Missouri CNA Salary - How Much Do CNAs Make in MO?

CNA salary in Missouri

One of the easiest ways to get a job in the healthcare field is by becoming a certified nursing assistant or CNA. The CNA plays a big part in patient care. The CNA is the main one who handles such things as helping a patient dress, eat, or get up. CNAs have the most dealings with both a patient and the family and sometimes patients see a CNA, especially in a long term care nursing facility, as extended family members. The CNA salary in Missouri repays the work that a CNA does by allowing them to have a comfortable life.

There are a few things that can change the CNA salary in Missouri. One of the things is the CNA. A CNA who is willing to do continuing education, usually every two years, will easily be able to move to higher paid positions. Depending on the employer, CNAs can either stay to get experience and earn a higher salary and benefits, or the CNA may decide to go to a different employer who will offer higher pay and benefits immediately. CNAs are also able to choose where they want to work, which can have an effect on salary.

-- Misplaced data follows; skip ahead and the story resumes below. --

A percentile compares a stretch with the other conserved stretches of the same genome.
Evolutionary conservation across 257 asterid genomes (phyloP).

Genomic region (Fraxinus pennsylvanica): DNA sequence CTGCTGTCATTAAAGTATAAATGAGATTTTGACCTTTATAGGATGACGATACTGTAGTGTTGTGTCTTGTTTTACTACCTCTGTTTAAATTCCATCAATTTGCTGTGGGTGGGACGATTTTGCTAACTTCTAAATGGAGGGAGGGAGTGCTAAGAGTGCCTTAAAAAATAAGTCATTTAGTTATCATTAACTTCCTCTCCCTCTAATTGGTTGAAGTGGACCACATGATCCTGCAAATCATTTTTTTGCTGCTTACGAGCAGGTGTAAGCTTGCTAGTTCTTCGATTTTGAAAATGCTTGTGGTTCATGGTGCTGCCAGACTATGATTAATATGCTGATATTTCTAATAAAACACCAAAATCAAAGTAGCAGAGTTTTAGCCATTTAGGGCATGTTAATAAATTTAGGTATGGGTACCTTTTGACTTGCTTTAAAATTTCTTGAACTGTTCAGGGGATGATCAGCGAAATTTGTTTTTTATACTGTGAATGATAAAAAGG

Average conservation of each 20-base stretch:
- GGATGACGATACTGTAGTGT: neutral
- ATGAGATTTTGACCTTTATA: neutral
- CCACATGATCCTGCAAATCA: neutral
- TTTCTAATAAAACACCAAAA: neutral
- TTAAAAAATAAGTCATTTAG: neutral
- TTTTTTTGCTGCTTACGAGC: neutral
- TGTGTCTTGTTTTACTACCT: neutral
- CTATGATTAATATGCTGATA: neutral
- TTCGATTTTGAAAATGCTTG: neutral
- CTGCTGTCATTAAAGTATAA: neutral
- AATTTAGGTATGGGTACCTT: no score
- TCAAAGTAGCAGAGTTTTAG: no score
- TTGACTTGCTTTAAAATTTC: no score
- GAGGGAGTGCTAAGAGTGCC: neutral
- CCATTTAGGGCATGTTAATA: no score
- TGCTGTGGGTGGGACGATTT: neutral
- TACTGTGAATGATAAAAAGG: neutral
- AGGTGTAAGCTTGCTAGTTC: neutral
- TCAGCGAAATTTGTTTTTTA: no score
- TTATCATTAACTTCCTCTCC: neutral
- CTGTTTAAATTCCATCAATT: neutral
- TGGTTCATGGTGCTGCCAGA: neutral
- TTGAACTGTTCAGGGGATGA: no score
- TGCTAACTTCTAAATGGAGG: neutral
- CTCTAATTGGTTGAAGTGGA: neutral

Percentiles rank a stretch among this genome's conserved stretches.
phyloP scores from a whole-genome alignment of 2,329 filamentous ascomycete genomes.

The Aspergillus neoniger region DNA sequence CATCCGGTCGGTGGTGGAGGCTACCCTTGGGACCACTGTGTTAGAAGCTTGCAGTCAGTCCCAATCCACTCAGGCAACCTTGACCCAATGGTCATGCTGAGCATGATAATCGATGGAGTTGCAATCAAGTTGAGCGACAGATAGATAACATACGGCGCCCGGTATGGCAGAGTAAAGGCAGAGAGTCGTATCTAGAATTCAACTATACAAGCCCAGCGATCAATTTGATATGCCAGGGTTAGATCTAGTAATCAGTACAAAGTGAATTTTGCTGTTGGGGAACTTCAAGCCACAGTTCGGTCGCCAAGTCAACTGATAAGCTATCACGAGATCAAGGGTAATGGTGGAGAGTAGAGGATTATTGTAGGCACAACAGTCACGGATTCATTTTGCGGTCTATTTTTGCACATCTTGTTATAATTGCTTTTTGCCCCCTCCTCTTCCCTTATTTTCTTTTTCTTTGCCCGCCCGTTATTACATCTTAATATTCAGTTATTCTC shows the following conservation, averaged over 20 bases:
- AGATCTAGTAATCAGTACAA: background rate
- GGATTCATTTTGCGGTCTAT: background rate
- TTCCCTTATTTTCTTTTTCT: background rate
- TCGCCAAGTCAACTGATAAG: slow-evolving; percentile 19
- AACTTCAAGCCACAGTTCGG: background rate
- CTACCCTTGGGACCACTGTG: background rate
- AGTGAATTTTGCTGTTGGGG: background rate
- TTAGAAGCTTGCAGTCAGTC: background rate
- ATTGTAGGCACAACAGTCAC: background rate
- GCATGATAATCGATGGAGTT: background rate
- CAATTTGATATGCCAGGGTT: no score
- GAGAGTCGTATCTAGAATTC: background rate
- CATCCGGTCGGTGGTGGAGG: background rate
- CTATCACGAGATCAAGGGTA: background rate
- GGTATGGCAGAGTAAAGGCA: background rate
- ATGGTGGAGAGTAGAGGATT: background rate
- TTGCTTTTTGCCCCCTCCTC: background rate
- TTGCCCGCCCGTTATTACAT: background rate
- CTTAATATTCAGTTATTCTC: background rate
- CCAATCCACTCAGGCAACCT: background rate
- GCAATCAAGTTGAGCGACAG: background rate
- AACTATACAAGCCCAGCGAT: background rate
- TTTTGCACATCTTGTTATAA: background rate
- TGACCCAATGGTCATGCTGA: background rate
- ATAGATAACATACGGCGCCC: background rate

The CNA salary in Missouri depends on the location of the CNA's job. CNAs who work in cities at large employers like hospitals or large private companies are generally paid higher salaries than the CNAs who work in more rural areas. This is due to the cost of living differences between rural areas and cities. Some CNAs choose to live in a rural area and commute to higher paying jobs which can provide them with a much higher salary than they would otherwise receive in their area. In some areas, higher pay is offered so that CNAs will consider working there, even if it is a rural area, because there is a shortage of skilled workers.

Experience is probably the most important factor in determining the CNA salary in Missouri. Experienced CNAs always have an edge when they apply for a new job. Employers like experienced CNAs because they do not have to put out any effort or money to train them and the CNA can work with limited supervision. Some employers will train new CNAs in return for a certain time of employment, such as six months or one year, in which time the CNA gains experience and can then decide to move on or stay to earn more experience.